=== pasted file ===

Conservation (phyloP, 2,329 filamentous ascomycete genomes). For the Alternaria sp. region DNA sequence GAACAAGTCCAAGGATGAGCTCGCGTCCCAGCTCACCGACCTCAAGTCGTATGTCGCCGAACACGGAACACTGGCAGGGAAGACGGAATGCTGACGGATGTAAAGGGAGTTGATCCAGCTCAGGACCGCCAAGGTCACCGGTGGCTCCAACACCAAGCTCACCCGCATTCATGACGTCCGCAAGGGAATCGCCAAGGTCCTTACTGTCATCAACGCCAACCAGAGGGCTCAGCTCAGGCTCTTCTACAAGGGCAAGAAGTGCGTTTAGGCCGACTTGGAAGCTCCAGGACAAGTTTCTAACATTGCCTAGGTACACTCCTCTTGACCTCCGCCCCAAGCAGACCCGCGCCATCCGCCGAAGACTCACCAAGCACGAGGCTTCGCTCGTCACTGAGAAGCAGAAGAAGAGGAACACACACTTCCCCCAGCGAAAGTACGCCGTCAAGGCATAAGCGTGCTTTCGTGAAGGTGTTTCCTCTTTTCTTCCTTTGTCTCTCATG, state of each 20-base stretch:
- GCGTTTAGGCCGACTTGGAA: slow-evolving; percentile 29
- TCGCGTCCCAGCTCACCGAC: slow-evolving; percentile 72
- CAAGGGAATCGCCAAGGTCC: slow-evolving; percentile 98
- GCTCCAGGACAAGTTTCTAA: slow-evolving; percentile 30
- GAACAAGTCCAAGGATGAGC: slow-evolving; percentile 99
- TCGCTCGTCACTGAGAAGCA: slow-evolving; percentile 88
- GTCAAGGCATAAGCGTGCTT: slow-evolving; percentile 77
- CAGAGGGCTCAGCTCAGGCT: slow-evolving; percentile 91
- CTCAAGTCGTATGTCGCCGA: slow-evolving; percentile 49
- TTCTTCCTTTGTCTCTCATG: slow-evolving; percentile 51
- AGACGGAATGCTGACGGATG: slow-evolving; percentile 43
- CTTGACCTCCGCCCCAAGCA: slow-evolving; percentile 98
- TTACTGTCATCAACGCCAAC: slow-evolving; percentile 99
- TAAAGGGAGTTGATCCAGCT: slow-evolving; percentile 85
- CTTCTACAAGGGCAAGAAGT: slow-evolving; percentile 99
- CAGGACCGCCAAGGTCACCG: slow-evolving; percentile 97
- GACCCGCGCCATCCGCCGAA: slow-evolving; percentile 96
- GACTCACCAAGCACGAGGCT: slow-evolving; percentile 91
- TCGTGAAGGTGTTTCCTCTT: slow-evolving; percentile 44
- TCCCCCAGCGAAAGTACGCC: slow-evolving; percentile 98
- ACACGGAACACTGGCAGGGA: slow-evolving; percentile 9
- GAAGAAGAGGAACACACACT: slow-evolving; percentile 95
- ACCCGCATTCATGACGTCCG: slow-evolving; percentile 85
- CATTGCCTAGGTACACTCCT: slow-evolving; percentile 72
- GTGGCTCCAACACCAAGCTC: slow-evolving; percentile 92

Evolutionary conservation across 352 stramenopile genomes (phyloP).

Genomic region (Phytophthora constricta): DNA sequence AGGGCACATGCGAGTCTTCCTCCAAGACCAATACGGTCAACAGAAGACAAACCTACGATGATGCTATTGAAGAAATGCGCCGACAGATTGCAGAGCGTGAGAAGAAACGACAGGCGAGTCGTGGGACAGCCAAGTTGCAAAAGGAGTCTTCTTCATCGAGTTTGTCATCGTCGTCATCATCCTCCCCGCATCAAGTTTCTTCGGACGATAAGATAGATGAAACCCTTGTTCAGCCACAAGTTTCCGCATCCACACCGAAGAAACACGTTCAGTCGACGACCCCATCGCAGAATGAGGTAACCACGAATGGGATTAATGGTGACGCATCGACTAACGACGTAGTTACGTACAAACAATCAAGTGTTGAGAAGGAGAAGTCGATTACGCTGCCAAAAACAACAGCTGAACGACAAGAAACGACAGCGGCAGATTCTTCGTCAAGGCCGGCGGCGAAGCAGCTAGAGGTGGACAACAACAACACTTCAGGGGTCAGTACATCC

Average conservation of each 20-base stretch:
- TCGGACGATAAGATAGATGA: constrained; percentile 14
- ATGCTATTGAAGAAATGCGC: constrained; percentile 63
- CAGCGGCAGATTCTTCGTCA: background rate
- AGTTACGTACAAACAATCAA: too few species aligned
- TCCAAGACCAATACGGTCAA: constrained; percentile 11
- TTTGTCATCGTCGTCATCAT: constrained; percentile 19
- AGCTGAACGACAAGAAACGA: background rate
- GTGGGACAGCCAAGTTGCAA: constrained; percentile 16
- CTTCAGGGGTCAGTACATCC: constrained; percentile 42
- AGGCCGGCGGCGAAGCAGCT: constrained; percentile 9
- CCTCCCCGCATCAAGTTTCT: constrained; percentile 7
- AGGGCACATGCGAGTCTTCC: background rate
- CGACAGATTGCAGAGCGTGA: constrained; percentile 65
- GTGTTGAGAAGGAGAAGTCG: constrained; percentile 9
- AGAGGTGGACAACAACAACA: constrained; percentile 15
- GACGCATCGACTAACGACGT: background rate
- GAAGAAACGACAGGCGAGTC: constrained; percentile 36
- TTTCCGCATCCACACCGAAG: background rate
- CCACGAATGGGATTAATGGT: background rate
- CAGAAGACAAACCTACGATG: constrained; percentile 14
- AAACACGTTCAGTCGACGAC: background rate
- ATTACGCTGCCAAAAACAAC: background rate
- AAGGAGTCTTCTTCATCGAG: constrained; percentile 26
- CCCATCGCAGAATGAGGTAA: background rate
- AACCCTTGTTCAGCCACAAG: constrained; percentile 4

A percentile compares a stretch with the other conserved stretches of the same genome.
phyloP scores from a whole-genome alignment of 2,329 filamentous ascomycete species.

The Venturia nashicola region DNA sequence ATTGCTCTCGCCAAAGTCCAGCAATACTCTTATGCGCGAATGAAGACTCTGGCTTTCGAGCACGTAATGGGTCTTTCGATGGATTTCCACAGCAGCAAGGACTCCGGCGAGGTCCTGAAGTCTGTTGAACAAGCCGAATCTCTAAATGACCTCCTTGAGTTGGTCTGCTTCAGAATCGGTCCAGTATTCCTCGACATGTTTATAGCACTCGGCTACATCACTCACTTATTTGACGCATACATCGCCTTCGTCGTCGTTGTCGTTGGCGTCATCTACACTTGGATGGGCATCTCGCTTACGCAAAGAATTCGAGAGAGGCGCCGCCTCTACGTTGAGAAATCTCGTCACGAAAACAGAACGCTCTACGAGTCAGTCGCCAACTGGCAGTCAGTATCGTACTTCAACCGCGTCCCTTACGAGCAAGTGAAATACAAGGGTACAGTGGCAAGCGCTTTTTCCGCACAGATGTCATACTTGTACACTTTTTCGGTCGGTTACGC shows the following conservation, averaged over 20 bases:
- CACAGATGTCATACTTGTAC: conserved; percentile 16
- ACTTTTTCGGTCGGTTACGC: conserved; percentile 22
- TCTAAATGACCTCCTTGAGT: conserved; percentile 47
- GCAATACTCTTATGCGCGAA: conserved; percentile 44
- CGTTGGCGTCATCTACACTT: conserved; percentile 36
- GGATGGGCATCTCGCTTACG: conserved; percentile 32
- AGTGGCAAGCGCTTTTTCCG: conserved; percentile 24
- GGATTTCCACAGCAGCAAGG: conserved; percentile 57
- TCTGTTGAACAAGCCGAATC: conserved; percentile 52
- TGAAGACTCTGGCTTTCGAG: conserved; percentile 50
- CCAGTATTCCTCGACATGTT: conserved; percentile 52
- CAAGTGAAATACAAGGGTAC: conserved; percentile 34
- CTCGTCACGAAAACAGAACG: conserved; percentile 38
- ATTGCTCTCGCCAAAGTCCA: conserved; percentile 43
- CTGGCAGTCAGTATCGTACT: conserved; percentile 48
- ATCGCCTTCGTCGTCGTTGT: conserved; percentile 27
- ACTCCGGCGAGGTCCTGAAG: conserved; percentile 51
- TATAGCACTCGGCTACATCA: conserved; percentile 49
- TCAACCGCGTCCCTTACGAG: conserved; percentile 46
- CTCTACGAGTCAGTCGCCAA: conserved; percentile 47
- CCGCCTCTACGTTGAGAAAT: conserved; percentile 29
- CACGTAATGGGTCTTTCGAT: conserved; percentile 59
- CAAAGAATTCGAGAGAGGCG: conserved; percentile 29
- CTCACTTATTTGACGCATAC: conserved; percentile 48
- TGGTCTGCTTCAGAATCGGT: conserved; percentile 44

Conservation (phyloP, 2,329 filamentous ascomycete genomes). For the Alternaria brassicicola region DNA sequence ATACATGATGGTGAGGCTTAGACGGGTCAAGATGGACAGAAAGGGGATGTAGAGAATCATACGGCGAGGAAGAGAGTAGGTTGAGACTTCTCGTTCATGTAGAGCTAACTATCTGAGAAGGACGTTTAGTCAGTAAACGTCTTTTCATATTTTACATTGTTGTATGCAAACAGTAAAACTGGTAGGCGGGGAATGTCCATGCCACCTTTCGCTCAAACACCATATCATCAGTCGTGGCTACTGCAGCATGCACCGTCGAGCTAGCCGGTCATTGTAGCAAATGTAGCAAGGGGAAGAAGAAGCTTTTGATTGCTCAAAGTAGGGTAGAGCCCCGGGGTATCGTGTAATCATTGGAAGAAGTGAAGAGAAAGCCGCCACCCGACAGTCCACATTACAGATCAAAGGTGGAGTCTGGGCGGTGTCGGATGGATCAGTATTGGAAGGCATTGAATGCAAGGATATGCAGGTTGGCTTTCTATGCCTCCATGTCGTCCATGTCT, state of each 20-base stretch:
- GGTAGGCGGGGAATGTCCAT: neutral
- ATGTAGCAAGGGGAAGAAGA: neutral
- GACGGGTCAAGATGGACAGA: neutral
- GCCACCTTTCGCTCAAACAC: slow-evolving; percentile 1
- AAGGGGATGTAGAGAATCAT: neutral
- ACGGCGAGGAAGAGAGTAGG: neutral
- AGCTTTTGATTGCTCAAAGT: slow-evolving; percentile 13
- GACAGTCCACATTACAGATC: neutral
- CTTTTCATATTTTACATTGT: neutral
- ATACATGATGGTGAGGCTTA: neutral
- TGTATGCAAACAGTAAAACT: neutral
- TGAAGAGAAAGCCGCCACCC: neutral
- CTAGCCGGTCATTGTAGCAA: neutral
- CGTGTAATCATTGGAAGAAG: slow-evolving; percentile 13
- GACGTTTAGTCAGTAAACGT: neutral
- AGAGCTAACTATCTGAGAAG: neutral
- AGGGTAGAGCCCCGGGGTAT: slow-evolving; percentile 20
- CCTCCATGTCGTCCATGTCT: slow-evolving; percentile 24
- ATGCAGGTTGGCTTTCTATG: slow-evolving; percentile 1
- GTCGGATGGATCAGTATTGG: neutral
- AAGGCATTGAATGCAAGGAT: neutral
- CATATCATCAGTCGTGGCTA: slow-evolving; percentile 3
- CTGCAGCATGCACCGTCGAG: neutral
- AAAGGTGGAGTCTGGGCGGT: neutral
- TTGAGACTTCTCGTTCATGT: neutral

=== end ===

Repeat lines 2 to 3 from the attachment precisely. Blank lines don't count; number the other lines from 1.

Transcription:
- GCGTTTAGGCCGACTTGGAA: slow-evolving; percentile 29
- TCGCGTCCCAGCTCACCGAC: slow-evolving; percentile 72